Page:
Will Obama Let Washington and Colorado Keep Their Legal Pot?

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Many are pessimistic. But here's the case for optimism.

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(Reuters)

The marijuana reform movement made history this week, when voters in Colorado and Washington passed ballot initiatives legalizing the possession and sale of cannabis for purely recreational use. As our newly re-elected vice president might put it, this was a big f***ing deal in the world of drug policy. The new laws would treat marijuana much like alcohol and tobacco, setting the stage for a large scale, tightly regulated, and generously taxed commercial industry worth some untold millions of dollars. Simply put, these would be the most lax marijuana laws in the world -- smack dab in the middle of the country that invented the modern drug war. 

The big question now is: Will Obama let it happen?

OBAMA AND POT: A COMPLICATED RELATIONSHIP

While our president may be famous for saying he inhaled as a teenager ("because that was the point") marijuana is still very much banned under federal law. It's designated as a Schedule I drug under the Controlled Substances Act of 1970, just like other oh-so-not-legal drugs as LSD and heroin. And after essentially promising to defer to state law on medical marijuana early in the Obama administration, the Justice Department has, by some accounts, lowered the boom. According to Americans for Safe Access, the Drug Enforcement Administration has raided at least 200 cannabis dispensaries since 2009 and prosecutors have brought more than 60 indictments against medical marijuana providers.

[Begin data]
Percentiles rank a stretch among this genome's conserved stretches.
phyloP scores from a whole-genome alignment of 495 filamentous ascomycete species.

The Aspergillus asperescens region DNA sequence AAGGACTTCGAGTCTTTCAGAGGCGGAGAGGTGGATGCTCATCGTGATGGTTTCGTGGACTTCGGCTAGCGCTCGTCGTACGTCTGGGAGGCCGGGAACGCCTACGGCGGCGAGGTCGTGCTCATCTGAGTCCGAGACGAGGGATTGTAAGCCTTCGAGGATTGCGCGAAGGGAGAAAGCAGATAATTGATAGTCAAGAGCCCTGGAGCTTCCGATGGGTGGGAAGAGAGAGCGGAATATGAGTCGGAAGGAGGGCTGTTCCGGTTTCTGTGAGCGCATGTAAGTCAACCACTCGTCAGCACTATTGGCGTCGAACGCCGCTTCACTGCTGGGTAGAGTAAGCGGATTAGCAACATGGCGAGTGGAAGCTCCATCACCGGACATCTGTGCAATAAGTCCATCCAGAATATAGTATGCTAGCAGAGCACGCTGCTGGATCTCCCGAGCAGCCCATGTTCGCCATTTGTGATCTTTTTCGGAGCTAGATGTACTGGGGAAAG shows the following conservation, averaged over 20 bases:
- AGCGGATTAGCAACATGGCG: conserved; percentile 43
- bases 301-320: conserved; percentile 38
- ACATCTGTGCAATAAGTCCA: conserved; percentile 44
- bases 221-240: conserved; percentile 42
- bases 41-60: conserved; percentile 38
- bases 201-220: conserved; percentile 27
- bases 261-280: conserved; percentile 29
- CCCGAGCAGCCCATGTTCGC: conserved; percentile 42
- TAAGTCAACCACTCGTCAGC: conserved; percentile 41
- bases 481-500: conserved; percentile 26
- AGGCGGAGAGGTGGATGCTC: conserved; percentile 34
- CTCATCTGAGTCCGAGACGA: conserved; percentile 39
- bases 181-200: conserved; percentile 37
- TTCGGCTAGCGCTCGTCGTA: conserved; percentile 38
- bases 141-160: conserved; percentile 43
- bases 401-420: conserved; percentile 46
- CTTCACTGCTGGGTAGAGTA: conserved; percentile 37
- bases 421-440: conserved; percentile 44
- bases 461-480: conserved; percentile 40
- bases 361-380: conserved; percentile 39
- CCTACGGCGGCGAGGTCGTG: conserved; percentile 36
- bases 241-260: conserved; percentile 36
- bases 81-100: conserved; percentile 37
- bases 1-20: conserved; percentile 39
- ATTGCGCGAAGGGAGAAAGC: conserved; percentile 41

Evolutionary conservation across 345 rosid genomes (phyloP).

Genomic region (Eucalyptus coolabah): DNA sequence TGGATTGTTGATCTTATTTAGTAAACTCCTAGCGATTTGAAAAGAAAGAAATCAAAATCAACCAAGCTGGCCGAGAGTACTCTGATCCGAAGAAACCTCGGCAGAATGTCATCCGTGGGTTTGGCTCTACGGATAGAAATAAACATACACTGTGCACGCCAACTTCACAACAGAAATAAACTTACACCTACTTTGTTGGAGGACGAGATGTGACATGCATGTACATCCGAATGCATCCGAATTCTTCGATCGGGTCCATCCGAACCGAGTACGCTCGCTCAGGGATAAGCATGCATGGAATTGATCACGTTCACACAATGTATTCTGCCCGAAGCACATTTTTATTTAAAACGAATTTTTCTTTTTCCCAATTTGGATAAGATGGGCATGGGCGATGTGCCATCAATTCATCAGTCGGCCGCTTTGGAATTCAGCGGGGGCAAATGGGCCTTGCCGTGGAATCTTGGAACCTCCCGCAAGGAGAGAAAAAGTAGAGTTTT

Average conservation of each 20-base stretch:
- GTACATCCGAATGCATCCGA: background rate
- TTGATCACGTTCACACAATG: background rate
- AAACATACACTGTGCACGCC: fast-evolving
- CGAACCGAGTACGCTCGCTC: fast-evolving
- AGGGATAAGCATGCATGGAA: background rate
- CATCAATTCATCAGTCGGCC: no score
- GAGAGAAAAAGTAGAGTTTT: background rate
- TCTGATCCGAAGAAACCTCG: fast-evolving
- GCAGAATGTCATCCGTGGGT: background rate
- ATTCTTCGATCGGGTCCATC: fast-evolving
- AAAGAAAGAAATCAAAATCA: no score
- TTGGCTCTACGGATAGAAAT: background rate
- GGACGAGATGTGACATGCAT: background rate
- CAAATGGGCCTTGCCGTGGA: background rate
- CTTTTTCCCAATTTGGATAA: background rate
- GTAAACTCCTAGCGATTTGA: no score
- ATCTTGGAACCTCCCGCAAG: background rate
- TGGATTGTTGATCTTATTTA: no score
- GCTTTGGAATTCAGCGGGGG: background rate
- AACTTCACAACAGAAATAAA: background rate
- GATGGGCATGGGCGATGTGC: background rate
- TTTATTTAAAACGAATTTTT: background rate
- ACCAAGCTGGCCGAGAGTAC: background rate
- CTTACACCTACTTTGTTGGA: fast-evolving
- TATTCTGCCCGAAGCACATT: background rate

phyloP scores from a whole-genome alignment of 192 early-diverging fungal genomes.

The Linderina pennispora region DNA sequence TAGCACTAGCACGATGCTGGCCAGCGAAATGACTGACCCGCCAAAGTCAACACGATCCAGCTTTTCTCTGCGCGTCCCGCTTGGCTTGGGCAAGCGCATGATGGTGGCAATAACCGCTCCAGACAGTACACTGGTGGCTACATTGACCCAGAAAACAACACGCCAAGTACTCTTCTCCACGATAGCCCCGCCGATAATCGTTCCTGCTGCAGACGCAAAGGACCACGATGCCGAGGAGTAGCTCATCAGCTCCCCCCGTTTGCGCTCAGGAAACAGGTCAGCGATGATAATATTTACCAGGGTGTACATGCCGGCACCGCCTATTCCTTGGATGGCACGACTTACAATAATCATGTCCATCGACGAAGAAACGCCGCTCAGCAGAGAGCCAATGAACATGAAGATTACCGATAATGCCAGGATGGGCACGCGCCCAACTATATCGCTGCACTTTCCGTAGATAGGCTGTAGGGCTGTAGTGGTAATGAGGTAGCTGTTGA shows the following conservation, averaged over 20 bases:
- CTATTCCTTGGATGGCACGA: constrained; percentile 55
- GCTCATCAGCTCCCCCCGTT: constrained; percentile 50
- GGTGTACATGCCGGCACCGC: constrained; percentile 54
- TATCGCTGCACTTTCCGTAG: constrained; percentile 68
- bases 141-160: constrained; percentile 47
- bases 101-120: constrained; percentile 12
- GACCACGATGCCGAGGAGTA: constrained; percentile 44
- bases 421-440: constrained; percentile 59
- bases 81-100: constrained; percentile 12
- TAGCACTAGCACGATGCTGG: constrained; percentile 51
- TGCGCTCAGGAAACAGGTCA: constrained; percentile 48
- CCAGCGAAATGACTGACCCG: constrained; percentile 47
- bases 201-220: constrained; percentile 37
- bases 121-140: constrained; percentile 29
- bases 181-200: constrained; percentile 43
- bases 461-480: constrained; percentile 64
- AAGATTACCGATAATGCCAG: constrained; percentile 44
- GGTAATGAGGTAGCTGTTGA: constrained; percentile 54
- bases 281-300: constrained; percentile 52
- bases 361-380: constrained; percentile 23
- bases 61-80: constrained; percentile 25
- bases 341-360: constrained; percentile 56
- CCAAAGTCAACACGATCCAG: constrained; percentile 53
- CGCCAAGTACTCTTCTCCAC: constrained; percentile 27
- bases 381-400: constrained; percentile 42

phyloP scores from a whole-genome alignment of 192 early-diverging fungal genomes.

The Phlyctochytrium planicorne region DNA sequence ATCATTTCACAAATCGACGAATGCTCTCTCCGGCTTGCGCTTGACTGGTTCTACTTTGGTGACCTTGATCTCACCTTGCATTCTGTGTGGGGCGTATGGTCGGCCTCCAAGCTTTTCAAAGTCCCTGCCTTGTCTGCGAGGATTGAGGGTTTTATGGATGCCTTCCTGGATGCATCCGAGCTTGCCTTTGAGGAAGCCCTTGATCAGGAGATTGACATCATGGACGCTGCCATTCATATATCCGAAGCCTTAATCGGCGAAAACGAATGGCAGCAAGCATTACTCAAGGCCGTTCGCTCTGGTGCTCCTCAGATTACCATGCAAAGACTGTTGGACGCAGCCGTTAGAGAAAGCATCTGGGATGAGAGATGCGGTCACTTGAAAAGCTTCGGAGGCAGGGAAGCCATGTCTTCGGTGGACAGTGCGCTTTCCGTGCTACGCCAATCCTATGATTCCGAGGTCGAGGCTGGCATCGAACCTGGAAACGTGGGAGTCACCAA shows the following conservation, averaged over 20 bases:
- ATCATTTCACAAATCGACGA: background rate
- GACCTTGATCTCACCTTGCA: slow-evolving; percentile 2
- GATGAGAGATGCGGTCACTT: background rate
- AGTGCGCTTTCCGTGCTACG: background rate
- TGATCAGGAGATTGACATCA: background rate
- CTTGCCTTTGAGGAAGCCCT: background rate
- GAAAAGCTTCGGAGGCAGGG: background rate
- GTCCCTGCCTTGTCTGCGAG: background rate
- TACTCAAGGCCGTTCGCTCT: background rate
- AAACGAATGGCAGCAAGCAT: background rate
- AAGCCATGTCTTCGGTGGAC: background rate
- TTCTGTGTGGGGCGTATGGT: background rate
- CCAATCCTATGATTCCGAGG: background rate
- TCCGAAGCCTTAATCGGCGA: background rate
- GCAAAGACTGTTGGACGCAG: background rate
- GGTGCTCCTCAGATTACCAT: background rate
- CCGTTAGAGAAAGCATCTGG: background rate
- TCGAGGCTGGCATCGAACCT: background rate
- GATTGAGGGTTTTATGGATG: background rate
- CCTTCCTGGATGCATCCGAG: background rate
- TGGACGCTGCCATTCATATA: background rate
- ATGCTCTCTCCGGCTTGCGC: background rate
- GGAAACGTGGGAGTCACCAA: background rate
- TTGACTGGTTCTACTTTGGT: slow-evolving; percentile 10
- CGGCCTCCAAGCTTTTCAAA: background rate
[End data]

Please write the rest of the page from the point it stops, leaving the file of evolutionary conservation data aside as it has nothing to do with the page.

"There's no question that Obama's the worst president on medical marijuana," Rob Kampia, executive director of the Marijuana Policy Project, told Rolling Stone earlier this year. "He's gone from first to worst."

Some believe Obama's tough-on-pot stance suggests the feds might stop Washington and Colorado from setting up legal sales. After all, the initiatives don't even offer any pretense about medicating cancer. They simply make it legal to buy pot from a licensed distributor, then light up.

"Once these states actually try to implement these laws, we will see an effort by the feds to shut it down," Kevin Sabet, a former senior drug policy adviser to the president, told NBC News. "We can only guess now what exactly that would look like. But the recent U.S. attorney actions against medical marijuana portends an aggressive effort to stop state-sponsored growing and selling at the outset."

NO 'MAJOR CRACKDOWN'

Perhaps unsurprisingly, the backers of the Washington and Colorado initiatives are more optimistic. Their message, which I heard versions of in three interviews, boiled down to this: There hasn't actually been a national crackdown on medical marijuana, and with the right steps, there might not be a crackdown on commercial marijuana, either. 

In this telling, the recent flurry of raids and prosecutions against cannabis providers is not a sign that the administration intends to smother the medical marijuana industry in its cradle. Instead, it's been a response to the rapid growth of dispensaries in states like California, where ambiguous weed law leads to abuses.

"The federal government could go in and arrest everybody and indict everybody for distributing marijuana," said Alison Holcomb, the campaign director for New Approach Washington, which steered its state's legalization initiative. "They're not doing that."